Det(A, n, ZerosInRows, ZerosInCols);

    end proc;

export
    Det := proc(A :: Matrix
                , n :: posint
                , ZerosInRows :: list
                , ZerosInCols :: list
               )
    local c, cols, i, j, mx, r, rows, zerosInCols, zerosInRows;

        if n=1 then
            return A[1,1];
        end if;

        # find row or column with most zeros
        mx := max(ZerosInCols);
        if mx = n then return 0; end if;
        member(mx, ZerosInCols, 'c');
        mx := max(ZerosInRows);
        member(mx, ZerosInRows, 'r');
        if mx = n then return 0; end if;

        if c >= r then
            # use the c column
            zerosInRows := [seq(ifelse(A[i,c] = 0
                                       , ZerosInRows[i] - 1
                                       , ZerosInRows[i]
                                      ), i = 1..n)];
            cols := [..c-1,c+1..];
            add(ifelse(A[i,c] = 0
                       , 0
                       , (-1)^(c+i)*A[i,c]*thisproc(A[[..i-1,i+1..],cols]
                                                    , n-1
                                                    , subsop(i=NULL, zerosInRows)
                                                    , subsop(c=NULL, [seq(ifelse(A[i,j] = 0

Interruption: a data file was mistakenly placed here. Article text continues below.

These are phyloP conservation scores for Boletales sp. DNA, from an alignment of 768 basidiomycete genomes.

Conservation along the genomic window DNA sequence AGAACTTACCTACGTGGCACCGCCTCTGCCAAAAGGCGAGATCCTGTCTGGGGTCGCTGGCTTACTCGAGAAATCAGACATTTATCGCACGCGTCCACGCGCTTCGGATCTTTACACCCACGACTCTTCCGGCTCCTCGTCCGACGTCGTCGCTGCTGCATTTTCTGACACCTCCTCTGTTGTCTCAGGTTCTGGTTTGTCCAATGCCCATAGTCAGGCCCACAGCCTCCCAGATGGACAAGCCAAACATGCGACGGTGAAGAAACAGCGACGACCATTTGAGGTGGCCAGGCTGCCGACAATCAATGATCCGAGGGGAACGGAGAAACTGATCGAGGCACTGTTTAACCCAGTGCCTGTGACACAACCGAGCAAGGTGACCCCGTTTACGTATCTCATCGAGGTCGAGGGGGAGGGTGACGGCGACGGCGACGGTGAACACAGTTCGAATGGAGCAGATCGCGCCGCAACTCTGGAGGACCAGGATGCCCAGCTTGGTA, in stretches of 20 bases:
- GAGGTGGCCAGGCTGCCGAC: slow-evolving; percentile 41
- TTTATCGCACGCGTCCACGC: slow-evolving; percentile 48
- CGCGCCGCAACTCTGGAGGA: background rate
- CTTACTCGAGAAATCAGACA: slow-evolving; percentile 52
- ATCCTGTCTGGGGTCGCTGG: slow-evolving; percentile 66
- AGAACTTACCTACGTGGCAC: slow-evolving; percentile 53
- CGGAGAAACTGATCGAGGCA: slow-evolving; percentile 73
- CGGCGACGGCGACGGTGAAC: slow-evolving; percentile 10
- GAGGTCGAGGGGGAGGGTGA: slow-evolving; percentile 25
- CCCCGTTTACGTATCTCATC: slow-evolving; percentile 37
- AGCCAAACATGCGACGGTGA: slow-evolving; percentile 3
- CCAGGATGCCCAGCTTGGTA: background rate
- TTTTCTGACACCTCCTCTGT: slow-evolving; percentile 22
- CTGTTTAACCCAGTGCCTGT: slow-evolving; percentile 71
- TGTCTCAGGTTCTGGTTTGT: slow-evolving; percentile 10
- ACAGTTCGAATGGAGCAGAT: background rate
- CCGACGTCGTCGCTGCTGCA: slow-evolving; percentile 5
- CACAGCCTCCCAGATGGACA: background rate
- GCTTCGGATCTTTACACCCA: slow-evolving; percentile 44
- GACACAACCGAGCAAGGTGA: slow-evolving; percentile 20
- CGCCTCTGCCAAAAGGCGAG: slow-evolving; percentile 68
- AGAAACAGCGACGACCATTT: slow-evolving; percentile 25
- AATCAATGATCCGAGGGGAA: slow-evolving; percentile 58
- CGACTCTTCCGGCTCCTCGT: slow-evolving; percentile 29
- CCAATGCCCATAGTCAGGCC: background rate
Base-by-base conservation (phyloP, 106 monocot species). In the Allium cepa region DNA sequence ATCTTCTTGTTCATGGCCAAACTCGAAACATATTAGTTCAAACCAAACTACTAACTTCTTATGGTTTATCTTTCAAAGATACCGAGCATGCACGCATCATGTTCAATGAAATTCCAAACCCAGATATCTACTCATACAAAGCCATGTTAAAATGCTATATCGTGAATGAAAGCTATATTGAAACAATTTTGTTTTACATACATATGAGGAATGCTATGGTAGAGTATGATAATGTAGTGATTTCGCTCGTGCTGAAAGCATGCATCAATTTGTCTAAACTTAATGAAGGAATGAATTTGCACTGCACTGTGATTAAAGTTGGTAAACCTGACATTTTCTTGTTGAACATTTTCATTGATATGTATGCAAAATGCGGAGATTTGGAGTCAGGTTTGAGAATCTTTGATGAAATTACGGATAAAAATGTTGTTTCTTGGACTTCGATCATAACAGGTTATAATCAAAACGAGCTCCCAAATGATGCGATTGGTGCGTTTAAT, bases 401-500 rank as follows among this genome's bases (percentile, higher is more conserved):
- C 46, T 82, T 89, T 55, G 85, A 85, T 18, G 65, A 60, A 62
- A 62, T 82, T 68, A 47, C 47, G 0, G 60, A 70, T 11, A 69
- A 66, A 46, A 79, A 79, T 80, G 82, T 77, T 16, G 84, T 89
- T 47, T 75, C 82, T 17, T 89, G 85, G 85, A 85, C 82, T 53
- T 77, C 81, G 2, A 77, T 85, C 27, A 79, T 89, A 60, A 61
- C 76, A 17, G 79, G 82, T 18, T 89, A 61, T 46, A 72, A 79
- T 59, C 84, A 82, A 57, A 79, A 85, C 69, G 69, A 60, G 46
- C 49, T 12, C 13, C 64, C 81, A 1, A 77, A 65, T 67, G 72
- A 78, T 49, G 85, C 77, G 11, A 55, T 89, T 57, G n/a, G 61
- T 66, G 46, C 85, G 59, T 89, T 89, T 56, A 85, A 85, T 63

, ZerosInCols[j]-1
                                                                                 , ZerosInCols[j]
                                                                                ), j = 1..n)])
                                                   )
                      )
                , i = 1..n);
        else
            # use the r row
            zerosInCols := [seq(ifelse(A[r,j] = 0
                                       , ZerosInCols[j] - 1
                                       , ZerosInCols[j]
                                      ), j = 1..n)];
            rows := [..r-1,r+1..];
            add(ifelse(A[r,j] = 0
                       , 0
                       , (-1)^(r+j)*A[r,j]*thisproc(A[rows, [..j-1,j+1..]]
                                                    , n-1
                                                    , subsop(r=NULL, [seq(ifelse(A[i,j] = 0
                                                                                 , ZerosInRows[i]-1
                                                                                 , ZerosInRows[i]